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Wheat prices soar despite Macquarie caution

Wheat prices rebounded strongly on Monday on fears over Ukraine and the dryness in the US Plains, despite a caution from Macquarie that the market has "built in sufficient weather risk premium".

Wheat futures for May reached $7.16 a bushel in Chicago, a gain of 3.3%, while hitting $7.94 in Kansas City, which trades hard red winter wheat, up 2.9%.

In Paris, wheat for May hit E213.75 a tonne, a gain of 1.4%.

The headway came amid lingering concerns over the impact on US winter grain seedlings from dryness in states such as Kansas and Oklahoma, primarily hard red winter wheat country.

'Dust bowl winds'

"US wheat futures are gaining support from continued dryness in the southern Plains," Benson Quinn Commodities said.

Wheat prices, Monday as of 11:40 Chicago time (16:40 UK time) 

Chicago: $7.14 a bushel, (+3.0%)

Kansas City: $7.93 a bushel, (+2.9%)

Minneapolis: $7.64 a bushel, (+2.8%)

Paris: E213.50 a tonne, (+1.3%)

London: 169.75 a tonne, (+0.9%)

Values for May contracts

"The moisture situation in the southern plains continues to offer support to wheat markets that have a tendency to get overbought."

Weather service MDA said that "moisture remains very short across the Plains, and continues to decline across the Midwest and Delta".

Although some rain is due in the Midwest and Delta, areas growing soft wheat, this week, "more will still likely be needed to completely replenish moisture", MDA said.

QT Weather said that "dust bowl winds are blowing like a son-of-a-gun again today", with many observers highlighting dust storms in states such as Texas and Oklahoma.

'Political tensions'

Furthermore, "the situation in Ukraine will continue to draw some interest", Benson Quinn Commodities said.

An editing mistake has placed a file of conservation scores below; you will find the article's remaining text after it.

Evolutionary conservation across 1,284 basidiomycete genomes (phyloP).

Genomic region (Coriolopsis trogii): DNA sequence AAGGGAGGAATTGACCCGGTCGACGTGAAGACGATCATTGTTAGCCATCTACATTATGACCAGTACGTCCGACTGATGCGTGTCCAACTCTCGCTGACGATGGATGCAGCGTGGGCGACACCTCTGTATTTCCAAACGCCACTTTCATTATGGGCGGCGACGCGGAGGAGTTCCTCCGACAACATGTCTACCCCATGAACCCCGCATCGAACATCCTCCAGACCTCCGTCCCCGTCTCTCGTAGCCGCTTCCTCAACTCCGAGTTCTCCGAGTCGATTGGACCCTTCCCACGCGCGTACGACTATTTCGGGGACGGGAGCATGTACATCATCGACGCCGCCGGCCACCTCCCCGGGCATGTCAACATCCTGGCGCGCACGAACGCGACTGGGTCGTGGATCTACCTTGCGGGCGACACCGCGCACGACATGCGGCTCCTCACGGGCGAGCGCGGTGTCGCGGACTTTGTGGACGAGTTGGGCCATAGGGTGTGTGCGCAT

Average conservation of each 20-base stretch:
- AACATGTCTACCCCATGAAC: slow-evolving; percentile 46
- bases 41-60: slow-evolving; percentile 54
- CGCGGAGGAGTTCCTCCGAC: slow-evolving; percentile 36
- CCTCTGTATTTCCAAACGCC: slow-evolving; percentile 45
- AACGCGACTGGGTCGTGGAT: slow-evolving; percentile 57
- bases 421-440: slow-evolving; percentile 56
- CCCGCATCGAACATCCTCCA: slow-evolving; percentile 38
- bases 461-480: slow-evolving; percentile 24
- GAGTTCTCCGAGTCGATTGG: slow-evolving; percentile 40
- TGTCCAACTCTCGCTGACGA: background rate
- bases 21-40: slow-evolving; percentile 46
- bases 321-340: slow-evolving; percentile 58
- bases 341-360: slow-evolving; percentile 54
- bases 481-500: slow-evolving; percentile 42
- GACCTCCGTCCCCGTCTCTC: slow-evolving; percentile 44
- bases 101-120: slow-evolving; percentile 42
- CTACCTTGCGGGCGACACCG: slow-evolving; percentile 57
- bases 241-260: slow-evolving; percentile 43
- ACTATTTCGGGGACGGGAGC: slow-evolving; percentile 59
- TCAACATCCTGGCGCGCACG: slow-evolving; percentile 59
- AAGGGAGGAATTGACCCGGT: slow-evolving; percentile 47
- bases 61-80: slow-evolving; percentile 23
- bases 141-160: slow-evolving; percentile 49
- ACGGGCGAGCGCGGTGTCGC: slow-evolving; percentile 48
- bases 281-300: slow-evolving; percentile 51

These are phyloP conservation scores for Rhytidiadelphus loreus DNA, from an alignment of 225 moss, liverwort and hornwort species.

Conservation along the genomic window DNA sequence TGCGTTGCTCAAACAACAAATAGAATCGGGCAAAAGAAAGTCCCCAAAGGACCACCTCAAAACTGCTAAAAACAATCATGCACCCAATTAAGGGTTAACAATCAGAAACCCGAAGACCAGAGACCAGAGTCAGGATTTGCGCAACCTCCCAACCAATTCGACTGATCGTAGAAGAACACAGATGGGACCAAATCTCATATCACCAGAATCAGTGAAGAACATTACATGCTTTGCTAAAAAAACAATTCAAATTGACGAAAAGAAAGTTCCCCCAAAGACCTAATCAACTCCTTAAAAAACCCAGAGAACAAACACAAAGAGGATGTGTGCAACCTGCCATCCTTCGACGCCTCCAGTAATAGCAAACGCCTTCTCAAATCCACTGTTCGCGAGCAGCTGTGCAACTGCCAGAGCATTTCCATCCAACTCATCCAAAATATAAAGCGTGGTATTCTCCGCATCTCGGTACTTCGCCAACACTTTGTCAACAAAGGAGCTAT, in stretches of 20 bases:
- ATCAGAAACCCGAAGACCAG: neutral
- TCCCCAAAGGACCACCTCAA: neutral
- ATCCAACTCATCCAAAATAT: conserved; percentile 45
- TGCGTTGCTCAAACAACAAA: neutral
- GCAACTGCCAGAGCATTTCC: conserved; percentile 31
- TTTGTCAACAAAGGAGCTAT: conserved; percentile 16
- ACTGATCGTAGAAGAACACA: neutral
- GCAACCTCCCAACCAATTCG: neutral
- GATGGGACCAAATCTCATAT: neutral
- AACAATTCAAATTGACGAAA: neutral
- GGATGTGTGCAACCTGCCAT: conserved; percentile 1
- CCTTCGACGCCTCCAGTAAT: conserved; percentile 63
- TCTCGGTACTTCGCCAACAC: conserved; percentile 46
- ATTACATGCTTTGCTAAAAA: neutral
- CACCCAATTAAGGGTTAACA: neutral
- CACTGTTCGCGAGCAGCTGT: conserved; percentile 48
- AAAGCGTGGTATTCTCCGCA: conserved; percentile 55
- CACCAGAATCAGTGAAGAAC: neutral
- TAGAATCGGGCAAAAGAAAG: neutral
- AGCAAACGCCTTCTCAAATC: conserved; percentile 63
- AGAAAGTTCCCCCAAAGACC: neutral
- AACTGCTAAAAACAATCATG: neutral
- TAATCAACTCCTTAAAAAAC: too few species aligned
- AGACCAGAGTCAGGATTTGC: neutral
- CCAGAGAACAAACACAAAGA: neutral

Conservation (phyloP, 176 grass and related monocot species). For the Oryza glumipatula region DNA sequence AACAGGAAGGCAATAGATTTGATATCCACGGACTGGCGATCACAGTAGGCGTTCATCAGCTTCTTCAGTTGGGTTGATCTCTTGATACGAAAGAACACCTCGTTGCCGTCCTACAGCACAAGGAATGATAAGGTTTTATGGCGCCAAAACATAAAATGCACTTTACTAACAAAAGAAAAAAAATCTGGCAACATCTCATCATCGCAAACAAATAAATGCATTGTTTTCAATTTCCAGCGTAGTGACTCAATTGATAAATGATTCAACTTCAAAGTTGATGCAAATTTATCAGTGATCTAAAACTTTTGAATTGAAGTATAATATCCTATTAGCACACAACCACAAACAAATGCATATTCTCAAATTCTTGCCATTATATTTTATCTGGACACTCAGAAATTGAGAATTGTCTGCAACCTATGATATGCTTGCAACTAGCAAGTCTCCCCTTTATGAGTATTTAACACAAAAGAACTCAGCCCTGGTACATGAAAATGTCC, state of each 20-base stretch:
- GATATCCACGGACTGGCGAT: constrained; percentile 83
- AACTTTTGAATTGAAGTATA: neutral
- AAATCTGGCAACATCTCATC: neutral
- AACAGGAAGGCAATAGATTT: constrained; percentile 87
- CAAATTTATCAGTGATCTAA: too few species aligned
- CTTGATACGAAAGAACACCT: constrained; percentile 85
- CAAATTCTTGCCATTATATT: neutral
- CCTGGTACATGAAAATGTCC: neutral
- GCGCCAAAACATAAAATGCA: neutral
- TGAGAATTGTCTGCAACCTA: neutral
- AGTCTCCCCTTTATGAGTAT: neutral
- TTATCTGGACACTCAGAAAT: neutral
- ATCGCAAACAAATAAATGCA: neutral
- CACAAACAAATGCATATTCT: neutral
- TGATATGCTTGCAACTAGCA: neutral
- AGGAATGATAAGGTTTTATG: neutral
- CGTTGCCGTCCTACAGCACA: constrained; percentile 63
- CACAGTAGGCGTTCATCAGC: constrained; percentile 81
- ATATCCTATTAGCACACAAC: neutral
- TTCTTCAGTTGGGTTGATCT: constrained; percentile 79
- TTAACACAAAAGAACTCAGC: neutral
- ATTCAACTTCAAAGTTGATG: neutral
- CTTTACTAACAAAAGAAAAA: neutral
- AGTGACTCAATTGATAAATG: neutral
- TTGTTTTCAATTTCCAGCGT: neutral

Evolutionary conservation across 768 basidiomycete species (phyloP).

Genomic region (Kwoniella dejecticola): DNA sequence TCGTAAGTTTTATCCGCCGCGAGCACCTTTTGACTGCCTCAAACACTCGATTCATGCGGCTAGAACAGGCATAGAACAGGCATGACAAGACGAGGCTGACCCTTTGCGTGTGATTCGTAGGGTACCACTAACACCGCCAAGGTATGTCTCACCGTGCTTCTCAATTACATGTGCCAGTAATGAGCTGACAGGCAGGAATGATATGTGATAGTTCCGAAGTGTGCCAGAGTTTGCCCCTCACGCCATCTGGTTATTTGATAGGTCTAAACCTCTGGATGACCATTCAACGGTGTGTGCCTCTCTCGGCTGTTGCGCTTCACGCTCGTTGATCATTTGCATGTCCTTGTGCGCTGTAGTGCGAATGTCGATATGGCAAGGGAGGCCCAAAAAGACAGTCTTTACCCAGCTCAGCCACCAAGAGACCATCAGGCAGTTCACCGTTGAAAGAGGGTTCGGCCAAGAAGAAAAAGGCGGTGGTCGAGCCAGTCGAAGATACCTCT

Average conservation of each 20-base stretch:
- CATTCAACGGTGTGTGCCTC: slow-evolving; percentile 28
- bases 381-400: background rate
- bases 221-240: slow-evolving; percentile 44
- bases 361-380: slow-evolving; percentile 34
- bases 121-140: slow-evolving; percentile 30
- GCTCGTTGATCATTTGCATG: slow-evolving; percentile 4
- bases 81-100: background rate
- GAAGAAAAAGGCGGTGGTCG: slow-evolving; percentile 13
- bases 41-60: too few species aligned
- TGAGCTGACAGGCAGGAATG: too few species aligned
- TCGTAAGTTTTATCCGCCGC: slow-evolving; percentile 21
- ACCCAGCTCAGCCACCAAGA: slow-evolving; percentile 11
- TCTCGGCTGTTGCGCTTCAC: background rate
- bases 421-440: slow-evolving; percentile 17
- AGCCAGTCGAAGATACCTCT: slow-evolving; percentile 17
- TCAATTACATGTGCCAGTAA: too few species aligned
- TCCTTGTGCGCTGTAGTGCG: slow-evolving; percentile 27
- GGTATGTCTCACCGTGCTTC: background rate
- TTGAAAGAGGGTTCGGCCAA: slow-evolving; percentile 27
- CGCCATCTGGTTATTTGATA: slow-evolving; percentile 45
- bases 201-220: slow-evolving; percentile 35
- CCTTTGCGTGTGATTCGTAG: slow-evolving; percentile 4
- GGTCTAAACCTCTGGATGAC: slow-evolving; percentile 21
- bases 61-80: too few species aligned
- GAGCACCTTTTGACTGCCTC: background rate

SovEcon on Monday cautioned of potential long-term setbacks to Ukraine's grain export capability from the Crimea crisis, while also flagging the potential for a further rise in wheat prices in Russia, which was already last week, in an Egyptian tender, revealed to be losing competitiveness against rival origins such as France and the US.

Commerzbank said: "The political tensions between Russia and Ukraine could hamper not only production there, but above all the international trade flows."

'Sufficient weather risk premium'

However, Macquarie urged caution against expecting the rally to persist, noting that US wheat is still early in its development, meaning that "we can, in reality, tell very little about the crop today".

"Given the run up in prices through the last couple of weeks, we believe the market has changed from one that would be required to rally if dryness persisted to one that will likely see a price fall if rains build through these regions," Macquarie analyst Chris Gadd said.

He downplayed the extent yet of the threat from dryness to other crops too, including those in eastern Germany, Poland, and southern Ukraine, and in Australia where a dearth of rainfall has raised question marks over the forthcoming autumn sowing period.

"Whilst we see that massive downside in prices is unlikely in the near term, we do though believe the market has built in sufficient weather risk premium to reflect current concerns," Mr Gadd said.

Chinese imports to drop

Macquarie also highlighted the prospect of weaker demand for wheat this season, particularly from China, whose import needs for 2013-14 were spurred by a poor harvest last year.

"Whilst we see that domestic demand will likely see little change in the 2014-15 season, we would expect exports to see a considerable drop.

"We expect trade flow demand to fall in the 2014-15 season as the exceptional demand that we saw from China last season should fall back to normal levels."

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